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Ways To Engage a Child Who Hates Science Class


Parenting magazines are full of articles about how important STEM education is to our children’s future. But what if science is your child’s least favorite subject? What if they just can’t stand it, and they’re on the brink of failing a required subject? Here are some ways to engage a child who hates science class.


Ask To Observe Class

Before you jump to conclusions about what is causing your child’s aversion to science class, consider the possibility that the problem may have nothing to do with the subject matter. Ask if you can observe the class. Some schools will be reluctant, citing student privacy, but talk to the teacher and principal about why you need to see what’s going on.


If they won’t let you observe, schedule a meeting with them to discuss what seems to be bugging your kid about science class. Are there certain lessons your child resists more than others? Could the issue lie in where they’re sitting or another kid’s behavior? Your child’s attitude about science class might brighten with a few minor adjustments once you find out it's the classroom, not the subject, that’s the problem.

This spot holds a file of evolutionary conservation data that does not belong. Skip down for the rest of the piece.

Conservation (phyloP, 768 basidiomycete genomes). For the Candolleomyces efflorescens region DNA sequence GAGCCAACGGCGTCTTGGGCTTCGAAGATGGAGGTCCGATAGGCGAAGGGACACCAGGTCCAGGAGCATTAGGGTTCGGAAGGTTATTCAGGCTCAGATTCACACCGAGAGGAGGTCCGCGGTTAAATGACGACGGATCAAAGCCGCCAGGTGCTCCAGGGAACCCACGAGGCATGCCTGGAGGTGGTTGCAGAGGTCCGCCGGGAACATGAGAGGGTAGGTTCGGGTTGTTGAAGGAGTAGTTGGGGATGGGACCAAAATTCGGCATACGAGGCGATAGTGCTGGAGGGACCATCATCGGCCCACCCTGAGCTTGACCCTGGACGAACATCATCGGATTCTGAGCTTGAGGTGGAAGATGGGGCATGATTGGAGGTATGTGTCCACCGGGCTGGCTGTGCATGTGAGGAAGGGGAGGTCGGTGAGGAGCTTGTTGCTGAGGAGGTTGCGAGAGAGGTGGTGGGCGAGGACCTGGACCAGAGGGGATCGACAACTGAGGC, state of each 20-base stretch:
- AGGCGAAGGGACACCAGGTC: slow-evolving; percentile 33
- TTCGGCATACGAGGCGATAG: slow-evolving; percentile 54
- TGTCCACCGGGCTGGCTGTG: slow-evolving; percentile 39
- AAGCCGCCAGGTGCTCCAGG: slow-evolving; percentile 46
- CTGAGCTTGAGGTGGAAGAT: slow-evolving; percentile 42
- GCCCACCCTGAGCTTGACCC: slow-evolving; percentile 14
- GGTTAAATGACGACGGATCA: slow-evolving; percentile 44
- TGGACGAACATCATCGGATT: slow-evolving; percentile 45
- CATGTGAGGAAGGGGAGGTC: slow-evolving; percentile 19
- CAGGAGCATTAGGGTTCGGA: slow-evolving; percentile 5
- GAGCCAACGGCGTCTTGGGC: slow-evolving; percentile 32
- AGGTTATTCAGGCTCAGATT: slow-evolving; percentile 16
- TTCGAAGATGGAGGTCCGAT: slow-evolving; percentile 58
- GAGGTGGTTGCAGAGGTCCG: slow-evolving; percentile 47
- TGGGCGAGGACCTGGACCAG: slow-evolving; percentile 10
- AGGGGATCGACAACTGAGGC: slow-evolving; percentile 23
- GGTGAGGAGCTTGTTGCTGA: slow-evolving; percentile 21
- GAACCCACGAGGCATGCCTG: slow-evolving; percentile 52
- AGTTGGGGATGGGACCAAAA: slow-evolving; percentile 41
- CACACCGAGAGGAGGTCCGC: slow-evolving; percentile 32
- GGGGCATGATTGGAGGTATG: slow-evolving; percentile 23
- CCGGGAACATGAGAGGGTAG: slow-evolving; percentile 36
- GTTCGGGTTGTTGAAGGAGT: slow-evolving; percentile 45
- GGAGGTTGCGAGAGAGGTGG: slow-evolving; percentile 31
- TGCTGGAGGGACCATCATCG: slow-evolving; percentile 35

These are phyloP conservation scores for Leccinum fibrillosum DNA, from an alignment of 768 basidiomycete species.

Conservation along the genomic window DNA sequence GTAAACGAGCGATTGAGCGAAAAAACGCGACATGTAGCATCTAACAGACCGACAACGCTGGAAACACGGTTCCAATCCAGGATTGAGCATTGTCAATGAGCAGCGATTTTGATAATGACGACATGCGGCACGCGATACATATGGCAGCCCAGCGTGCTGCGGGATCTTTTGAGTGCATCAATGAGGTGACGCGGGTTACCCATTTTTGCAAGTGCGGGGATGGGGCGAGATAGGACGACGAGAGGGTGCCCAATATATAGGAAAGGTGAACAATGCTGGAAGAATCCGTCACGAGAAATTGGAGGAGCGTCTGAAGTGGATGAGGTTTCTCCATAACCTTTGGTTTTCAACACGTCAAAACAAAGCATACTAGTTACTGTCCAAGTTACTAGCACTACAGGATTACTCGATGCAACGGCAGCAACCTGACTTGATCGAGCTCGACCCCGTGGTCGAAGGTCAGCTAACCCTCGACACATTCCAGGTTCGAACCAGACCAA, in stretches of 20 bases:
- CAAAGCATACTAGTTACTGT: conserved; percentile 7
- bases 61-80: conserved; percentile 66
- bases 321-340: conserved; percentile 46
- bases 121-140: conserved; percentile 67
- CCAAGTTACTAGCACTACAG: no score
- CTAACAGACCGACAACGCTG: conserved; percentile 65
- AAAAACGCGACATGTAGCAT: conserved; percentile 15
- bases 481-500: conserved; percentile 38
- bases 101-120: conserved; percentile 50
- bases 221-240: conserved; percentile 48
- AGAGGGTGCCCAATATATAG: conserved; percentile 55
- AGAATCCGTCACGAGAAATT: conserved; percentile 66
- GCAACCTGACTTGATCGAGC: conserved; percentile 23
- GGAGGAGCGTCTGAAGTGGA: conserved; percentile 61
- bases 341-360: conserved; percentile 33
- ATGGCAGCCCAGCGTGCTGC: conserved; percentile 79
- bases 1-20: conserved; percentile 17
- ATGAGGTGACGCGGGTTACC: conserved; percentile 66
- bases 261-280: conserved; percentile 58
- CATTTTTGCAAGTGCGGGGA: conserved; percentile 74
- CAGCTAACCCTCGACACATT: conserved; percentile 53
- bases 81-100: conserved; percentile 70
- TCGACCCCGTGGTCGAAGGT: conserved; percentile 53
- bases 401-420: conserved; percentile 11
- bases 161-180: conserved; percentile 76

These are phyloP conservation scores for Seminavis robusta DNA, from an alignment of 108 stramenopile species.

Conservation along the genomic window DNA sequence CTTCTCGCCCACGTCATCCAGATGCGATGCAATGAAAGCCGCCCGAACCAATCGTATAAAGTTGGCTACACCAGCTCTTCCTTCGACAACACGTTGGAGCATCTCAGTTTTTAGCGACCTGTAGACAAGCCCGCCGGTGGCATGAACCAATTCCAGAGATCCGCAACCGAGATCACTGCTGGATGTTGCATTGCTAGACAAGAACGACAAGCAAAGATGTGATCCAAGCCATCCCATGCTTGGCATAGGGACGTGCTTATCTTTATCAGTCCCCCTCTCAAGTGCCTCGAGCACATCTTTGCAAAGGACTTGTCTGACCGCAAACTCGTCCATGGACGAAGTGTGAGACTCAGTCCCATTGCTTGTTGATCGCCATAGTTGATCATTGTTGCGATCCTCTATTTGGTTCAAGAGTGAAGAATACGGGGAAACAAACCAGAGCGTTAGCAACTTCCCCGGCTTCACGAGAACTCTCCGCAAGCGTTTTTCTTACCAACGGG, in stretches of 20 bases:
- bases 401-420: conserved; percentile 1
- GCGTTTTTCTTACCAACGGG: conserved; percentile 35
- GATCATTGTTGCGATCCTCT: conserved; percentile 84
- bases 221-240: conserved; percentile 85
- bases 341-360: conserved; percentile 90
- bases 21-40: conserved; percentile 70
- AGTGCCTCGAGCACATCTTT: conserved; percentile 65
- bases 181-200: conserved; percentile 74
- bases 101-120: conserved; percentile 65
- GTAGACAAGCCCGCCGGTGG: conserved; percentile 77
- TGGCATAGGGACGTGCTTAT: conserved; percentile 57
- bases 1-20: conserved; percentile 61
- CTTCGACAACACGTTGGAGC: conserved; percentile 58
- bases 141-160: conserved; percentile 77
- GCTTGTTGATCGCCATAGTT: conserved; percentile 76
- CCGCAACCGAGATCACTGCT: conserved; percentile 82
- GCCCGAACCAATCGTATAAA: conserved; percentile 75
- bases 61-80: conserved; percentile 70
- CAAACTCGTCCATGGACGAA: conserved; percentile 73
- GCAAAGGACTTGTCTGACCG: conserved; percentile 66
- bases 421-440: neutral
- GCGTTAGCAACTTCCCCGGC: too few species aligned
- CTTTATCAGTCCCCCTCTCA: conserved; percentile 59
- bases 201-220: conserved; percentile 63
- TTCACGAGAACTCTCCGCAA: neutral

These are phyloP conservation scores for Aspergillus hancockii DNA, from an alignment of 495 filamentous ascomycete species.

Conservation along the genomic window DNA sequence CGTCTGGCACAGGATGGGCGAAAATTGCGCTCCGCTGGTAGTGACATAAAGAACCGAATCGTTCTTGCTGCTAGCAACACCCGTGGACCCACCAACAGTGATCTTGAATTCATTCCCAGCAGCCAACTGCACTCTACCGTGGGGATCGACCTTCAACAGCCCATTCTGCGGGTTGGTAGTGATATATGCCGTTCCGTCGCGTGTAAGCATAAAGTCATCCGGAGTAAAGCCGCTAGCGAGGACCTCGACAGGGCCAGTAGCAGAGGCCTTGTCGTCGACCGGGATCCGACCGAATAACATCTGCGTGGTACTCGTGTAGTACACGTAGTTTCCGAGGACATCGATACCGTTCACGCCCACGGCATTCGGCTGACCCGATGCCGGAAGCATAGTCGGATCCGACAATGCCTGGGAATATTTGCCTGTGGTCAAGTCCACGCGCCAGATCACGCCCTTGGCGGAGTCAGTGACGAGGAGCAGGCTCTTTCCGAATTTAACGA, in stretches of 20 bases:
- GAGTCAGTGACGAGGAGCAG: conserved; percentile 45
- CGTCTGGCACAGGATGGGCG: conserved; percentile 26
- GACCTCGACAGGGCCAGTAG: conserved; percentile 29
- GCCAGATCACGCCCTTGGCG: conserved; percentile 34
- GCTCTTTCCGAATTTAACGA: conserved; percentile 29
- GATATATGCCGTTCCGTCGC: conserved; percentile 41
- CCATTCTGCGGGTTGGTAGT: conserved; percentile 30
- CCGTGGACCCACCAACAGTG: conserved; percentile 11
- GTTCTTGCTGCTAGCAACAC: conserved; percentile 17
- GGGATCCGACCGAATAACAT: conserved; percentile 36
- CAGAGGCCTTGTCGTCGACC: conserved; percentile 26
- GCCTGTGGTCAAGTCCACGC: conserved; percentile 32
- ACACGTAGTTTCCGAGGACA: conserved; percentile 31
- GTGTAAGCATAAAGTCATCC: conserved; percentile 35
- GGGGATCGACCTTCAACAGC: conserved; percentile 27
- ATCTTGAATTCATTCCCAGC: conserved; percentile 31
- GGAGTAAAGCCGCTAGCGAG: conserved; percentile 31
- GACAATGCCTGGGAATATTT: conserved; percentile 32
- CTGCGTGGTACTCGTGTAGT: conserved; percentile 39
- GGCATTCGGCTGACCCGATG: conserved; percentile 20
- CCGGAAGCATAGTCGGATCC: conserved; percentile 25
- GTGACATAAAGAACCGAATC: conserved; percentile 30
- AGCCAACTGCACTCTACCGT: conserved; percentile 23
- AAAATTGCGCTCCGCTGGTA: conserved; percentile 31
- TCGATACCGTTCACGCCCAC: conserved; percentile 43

Find the Science in Everyday Activities

Build on your child’s natural curiosity by weaving science into everyday activities. Bake together, and if your child asks what baking soda does, don’t just answer—explore answers together by searching for explanations online.

You could even separate your batter into two batches, excluding the baking soda in one (yes, it won’t rise, but that’s the point), to see how they each turn out.


You can do experiments with plants or explore the concepts of density and buoyancy with bath toys—why does this one float and that one sink?


Take advantage of the hands-on fun at Tampa’s Museum of Science and Industry to help engage a child who hates science class. Making science a fun, hands-on, physical activity can reawaken that sense of wonder that most kids bring into the world from birth.


Explore Outdoors

A simple hike or even a walk in the park or along the beach will instantly confirm that kids are naturally curious. They’ll collect the shells, leaves, insects, and rocks that fascinate them. Lean in to their curiosity by bringing along a portable, paper microscope. Your kids will be amazed when they take a closer look at their collection, discovering crystalline structures in rocks, veins in leaves, and the intricacy of insect wings.


You might find that your kids become enthusiastic about a follow-up visit to the library to borrow books that tell them more about the shells, plants, and bugs they’ve collected. Be sure to let their science teacher know that you’ve discovered ways to increase and maintain your child’s interest. You could even donate a classroom set of paper microscopes for their next field trip!


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